1913: The Year Before The Storm

19131913: The Year before the Storm, Florian Illies

Here at The Company of Books we don’t recommend something until we have read every last line. As the previous recommendation was back in March, it might appear as though we have been slacking off, but no, it’s simply that while many were read, none were chosen. These include at least one tome that made it to the top summer reads list of a respected British Sunday newspaper. However, the despair is at an end. We don’t recommend something until every last line has been read – until now.

In the midst of the current tide of books about the period immediately before the First World War, Florian Illies’ 1913: The Year before the Storm is an informative and highly engaging addition to the flow. Taking the year month by month it offers snippets, from a single line to a couple of pages, with little details about the people or events that made up the tapestry of 1913. The big names from politics and the arts are there, of course. So too are the seeds of future impacts:

“Two national myths are founded: in New York the first edition of Vanity Fair is published. In Essen, Karl and Theo Albrecht’s mother opens the prototype of the first Aldi supermarket.”

“The drug ‘ecstasy’ has been synthesised for the first time; the patent application drags on through 1913. Then it’s completely forgotten about for several decades.”

There have been one or two other books in the past couple of years that attempted this type of thing about other pivotal years in European history, but there was something a little lifeless about them. Illies’ book avoids becoming mere catalogue both by his clever mix of details large and lesser, and his infusion of a quirky speculative vein. In January of 1913, for example, according to their separate friends, two young men liked to walk in the park at the Schönbrunn Palace in Vienna. One, we already know from previous references, is Stalin. He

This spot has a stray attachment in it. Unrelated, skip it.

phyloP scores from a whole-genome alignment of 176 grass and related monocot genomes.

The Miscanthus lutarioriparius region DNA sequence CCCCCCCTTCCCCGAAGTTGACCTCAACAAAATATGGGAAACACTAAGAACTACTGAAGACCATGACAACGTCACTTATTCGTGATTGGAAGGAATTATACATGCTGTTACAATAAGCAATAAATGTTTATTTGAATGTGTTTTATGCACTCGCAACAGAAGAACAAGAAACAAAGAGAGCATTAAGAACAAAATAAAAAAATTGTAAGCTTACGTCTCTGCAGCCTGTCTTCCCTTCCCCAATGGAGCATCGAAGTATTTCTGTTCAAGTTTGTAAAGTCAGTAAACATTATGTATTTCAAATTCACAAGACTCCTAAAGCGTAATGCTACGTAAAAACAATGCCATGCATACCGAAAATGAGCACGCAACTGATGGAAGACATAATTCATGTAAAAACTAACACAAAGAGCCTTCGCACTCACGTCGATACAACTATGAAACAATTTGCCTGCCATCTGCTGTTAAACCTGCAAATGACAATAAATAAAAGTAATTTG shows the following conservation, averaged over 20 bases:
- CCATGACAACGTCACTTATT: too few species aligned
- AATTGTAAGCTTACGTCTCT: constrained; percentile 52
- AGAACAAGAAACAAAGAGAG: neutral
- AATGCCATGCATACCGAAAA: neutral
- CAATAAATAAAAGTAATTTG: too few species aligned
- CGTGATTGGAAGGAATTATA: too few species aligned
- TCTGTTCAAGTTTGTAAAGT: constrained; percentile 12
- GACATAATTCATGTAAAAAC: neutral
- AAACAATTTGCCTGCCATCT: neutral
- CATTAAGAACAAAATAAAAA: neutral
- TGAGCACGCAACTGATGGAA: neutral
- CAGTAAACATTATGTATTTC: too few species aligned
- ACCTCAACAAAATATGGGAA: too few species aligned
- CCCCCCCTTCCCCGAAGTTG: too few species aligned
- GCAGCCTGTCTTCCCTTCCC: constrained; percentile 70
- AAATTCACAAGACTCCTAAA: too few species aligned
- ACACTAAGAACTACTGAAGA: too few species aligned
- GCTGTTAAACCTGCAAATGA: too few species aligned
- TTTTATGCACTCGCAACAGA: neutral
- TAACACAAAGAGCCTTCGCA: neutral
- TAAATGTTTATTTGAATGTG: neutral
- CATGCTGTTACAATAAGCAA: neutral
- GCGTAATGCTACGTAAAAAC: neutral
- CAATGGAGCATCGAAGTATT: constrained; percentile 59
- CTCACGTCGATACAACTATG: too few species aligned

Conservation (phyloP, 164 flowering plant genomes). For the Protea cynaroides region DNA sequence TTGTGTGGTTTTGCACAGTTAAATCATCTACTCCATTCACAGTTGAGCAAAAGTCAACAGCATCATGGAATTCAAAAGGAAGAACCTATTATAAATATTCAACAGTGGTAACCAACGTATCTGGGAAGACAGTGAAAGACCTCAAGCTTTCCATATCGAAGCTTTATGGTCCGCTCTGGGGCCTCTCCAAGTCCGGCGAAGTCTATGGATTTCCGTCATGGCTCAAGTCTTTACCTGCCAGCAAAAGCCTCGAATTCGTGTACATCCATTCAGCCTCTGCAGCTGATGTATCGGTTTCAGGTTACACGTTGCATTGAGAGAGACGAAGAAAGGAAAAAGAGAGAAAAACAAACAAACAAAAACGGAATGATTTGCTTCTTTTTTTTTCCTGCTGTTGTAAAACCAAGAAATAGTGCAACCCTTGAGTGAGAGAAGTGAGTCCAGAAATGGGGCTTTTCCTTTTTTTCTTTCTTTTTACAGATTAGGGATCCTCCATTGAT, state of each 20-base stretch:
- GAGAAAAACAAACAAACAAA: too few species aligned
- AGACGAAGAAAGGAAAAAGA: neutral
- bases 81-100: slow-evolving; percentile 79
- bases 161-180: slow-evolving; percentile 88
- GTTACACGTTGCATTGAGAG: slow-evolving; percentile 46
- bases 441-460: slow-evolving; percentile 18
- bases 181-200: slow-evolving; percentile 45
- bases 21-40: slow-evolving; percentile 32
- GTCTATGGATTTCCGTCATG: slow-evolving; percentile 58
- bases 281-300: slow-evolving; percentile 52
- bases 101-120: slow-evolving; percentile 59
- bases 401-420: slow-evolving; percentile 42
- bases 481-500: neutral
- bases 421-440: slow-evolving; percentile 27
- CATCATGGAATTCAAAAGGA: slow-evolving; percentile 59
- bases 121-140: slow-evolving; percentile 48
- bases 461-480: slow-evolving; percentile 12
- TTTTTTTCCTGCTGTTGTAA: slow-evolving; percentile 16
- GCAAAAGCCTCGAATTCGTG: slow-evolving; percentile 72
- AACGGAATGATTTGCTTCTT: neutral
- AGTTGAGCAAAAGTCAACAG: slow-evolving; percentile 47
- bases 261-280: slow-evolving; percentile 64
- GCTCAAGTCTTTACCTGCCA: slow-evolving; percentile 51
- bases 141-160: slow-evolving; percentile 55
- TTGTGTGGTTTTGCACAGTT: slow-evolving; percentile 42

“walks through the park, thinking . . . Another walker comes towards him . . . a failed painter who’s been turned down by the Academy . . . He is waiting, like Stalin, for his big break. His name is Adolf Hitler . . . The two men may have greeted one another politely and tipped their hats as they made their way through the boundless park . . . Even when Hitler and Stalin sealed their fatal ‘pact’ in 1939, they never met. So they were never closer than they were on one of those bitterly cold January afternoons in the park of Schönbrunn Palace.”

A book to dip into, to read from cover to cover, to re-read (since you won’t remember it all the first time around, so fizzy is it with little nuggets), a book for anyone interested in that particular period, or in history generally, a book for people who like collecting bits and pieces of information useful to varying degrees (and, remember, anything might be useful in a pub quiz). In short – and though the last line has not yet been gained – the most diverting book of the year so far.

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